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NOTE: This tutorial describes an old version of Idris. For an up to date tutorial, see here.

Input and Output

Edwin Brady

The I/O Type | I/O functions

The I/O Type

Computer programs are of little use if they do not interact with the user or the system in some way. The difficulty in a pure (i.e no side-effects) language such as Idris is that I/O is inherently side-effecting. Therefore in Idris, such interactions are encapsulated in the type IO:

data IO a-- IO operation returning a value of type a

We'll leave the definition of IO abstract, but effectively it describes what the I/O operations to be executed are, rather than how to execute them. The operations are executed by the run-time system. We've already seen one IO program:

main : IO ();
main = putStrLn "Hello world";

The type of putStrLn explains that it takes a string, and returns an element of the unit type () via an I/O action. There is a variant putStr which outputs a string without a newline:

putStrLn : String -> IO ();
putStr   : String -> IO ();

We can also read strings from user input:

getStr : IO String;

"do" notation

I/O programs will typically need to sequence actions, feeding the output of one computation into the input of the next. IO is an abstract type, however, so we can't access the result of a computation directly. Instead, we sequence operations with do notation:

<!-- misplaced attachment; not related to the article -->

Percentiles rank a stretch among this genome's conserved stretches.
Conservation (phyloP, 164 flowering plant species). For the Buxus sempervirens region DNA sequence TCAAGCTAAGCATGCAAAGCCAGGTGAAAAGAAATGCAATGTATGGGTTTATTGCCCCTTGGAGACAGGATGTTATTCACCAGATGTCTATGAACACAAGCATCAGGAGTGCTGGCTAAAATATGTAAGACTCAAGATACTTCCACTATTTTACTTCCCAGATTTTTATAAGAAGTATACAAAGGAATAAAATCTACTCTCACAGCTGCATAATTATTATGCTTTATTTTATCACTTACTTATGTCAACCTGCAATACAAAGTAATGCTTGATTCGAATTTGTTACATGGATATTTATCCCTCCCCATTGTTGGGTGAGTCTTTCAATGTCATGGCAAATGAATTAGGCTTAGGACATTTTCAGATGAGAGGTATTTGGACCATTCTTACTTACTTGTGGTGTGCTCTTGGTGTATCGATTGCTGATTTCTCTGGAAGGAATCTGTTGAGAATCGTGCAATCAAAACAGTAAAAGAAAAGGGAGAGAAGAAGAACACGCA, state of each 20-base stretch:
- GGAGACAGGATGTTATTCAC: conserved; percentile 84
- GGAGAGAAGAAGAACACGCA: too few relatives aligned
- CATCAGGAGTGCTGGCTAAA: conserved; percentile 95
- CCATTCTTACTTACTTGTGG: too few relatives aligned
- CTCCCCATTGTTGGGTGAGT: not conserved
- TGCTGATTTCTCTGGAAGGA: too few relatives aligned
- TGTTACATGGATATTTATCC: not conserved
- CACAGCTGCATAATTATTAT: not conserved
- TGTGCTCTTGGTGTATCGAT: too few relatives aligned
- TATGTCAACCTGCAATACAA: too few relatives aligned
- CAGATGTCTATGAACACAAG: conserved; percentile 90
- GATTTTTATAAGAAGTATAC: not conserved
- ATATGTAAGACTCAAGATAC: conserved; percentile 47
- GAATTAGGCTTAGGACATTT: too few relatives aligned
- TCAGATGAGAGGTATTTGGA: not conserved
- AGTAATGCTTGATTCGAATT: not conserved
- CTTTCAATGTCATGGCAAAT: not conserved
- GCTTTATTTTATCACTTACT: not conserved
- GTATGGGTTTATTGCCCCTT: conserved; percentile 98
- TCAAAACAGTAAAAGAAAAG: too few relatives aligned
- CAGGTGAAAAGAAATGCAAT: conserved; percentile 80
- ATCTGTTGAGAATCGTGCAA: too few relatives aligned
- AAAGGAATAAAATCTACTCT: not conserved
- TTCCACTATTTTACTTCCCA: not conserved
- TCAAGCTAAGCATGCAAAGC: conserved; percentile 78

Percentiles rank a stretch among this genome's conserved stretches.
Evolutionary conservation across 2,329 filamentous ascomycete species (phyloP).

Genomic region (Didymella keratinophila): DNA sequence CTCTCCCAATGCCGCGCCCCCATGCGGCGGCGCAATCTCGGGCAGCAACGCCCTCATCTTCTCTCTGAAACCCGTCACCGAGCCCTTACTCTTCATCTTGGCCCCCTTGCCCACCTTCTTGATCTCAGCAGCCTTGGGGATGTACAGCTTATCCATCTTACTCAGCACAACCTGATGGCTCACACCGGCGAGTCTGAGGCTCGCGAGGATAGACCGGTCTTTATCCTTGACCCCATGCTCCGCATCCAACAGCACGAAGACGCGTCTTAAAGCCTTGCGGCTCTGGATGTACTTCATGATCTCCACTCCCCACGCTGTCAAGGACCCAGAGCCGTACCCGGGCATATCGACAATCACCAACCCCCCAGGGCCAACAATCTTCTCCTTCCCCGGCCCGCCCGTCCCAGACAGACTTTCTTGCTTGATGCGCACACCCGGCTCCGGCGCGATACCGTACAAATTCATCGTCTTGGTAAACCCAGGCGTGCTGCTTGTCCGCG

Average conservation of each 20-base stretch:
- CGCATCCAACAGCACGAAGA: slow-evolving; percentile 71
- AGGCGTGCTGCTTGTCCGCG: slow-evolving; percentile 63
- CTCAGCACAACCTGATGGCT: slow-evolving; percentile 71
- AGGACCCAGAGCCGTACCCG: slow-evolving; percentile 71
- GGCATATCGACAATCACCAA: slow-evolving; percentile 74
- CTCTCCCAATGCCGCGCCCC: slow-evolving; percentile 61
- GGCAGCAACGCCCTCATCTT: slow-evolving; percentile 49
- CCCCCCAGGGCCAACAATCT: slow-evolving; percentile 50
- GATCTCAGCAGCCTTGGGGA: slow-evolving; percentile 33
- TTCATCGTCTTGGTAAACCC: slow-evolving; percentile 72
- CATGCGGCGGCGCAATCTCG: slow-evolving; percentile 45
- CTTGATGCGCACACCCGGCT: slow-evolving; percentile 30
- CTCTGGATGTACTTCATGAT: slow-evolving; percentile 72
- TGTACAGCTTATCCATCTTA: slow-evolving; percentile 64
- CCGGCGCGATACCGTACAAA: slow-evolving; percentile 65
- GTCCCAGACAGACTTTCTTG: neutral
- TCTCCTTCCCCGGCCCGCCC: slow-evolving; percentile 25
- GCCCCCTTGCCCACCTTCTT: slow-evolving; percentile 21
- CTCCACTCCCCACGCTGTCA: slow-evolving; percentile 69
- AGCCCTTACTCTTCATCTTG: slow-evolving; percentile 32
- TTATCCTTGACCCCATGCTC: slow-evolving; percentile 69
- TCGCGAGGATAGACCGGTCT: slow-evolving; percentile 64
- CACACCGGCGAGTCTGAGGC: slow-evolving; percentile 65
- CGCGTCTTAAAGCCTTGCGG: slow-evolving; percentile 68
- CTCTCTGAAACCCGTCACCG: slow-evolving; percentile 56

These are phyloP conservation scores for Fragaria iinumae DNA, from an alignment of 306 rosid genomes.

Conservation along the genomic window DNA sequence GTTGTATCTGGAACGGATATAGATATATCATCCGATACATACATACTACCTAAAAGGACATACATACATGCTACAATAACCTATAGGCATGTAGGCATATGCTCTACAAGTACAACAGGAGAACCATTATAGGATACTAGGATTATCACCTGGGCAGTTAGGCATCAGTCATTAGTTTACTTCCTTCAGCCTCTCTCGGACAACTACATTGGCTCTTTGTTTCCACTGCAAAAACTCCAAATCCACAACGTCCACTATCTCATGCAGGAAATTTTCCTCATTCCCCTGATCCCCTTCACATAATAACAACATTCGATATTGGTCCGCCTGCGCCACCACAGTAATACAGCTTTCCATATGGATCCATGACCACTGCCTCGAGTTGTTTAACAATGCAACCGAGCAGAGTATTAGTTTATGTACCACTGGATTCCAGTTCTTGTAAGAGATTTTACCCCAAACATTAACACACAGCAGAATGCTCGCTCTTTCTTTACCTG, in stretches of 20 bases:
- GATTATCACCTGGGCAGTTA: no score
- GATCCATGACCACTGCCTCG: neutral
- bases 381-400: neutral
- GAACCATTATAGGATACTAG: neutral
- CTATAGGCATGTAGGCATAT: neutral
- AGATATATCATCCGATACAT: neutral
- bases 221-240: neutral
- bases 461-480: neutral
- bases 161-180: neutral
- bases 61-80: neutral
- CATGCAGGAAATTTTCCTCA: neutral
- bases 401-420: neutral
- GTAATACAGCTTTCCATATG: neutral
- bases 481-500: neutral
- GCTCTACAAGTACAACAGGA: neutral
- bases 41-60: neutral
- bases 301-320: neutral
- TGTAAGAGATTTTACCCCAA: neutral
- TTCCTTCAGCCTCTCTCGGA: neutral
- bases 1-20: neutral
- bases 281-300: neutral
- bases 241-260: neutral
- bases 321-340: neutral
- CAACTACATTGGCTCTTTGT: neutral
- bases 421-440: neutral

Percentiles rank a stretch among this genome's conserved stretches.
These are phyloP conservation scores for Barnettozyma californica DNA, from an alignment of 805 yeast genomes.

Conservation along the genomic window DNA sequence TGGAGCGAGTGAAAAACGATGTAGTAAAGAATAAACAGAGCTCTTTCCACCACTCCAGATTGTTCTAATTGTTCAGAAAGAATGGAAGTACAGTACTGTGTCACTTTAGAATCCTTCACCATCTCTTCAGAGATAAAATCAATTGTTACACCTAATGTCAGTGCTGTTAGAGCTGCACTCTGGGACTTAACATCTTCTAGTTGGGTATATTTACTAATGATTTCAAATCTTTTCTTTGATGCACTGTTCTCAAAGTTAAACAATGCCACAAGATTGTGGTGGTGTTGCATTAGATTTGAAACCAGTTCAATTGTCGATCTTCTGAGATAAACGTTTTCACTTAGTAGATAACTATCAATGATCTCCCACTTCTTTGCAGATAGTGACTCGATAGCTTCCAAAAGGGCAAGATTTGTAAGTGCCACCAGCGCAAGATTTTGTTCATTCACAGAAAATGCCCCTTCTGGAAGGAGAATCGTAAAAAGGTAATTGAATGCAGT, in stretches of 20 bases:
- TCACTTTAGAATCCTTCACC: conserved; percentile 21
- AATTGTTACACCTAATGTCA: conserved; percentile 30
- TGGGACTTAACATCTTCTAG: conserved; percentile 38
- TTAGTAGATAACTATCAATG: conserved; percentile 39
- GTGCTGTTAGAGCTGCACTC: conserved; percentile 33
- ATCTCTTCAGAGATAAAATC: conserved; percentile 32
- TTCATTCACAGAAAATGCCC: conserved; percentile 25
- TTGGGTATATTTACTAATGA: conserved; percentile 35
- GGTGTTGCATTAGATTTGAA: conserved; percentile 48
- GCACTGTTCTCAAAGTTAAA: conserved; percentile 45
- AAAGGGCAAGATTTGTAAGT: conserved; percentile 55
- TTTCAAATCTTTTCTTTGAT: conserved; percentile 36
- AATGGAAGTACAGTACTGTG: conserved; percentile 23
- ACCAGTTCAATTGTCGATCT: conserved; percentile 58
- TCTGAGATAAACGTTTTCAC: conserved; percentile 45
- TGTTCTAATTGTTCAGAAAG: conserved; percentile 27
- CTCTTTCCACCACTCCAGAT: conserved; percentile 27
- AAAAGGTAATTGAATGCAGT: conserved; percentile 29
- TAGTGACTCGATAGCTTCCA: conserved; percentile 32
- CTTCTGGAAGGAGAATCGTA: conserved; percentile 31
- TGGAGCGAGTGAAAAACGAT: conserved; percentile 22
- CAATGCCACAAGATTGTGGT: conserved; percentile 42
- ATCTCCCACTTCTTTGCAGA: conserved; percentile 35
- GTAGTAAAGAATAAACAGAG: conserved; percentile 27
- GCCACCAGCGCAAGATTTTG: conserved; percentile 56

greet : IO ();
greet = do { putStr "What is your name? ";
             name <- getStr;
             putStrLn ("Hello " ++ name);
           };

The syntax x <- iovalue executes the I/O operation iovalue, of type IO a, and puts the result, of type a into x. In this case, getStr returns an IO String, so name has type String.

Inside a do block, the return operation allows us to inject a value directly into an IO operation:

return : a -> IO a;

In fact, return is a built in function, for reasons we will come back to later.

I/O functions

A number of I/O functions are defined in io.idr, and available to every Idris program. These include operations for file handling, forking threads, and reading and writing references.

File operations

File handling operations include relatively low-level functions for opening and closing files, and reading and writing files line by line.

data File;

fopen  : (filename:String) -> (mode:String) -> IO File;
fclose : File -> IO ();

fread  : File -> IO String;
fwrite : File -> String -> IO ();
feof   : File -> IO Bool;

Threads

Thread operations include fork for spawning a new thread, and functions for creating and using Locks. lock will block until the given lock is available.

data Lock;

fork    : IO () -> IO ();
newLock : Int -> IO Lock;
lock    : Lock -> IO ();
unlock  : Lock -> IO ();


Source for this chapter

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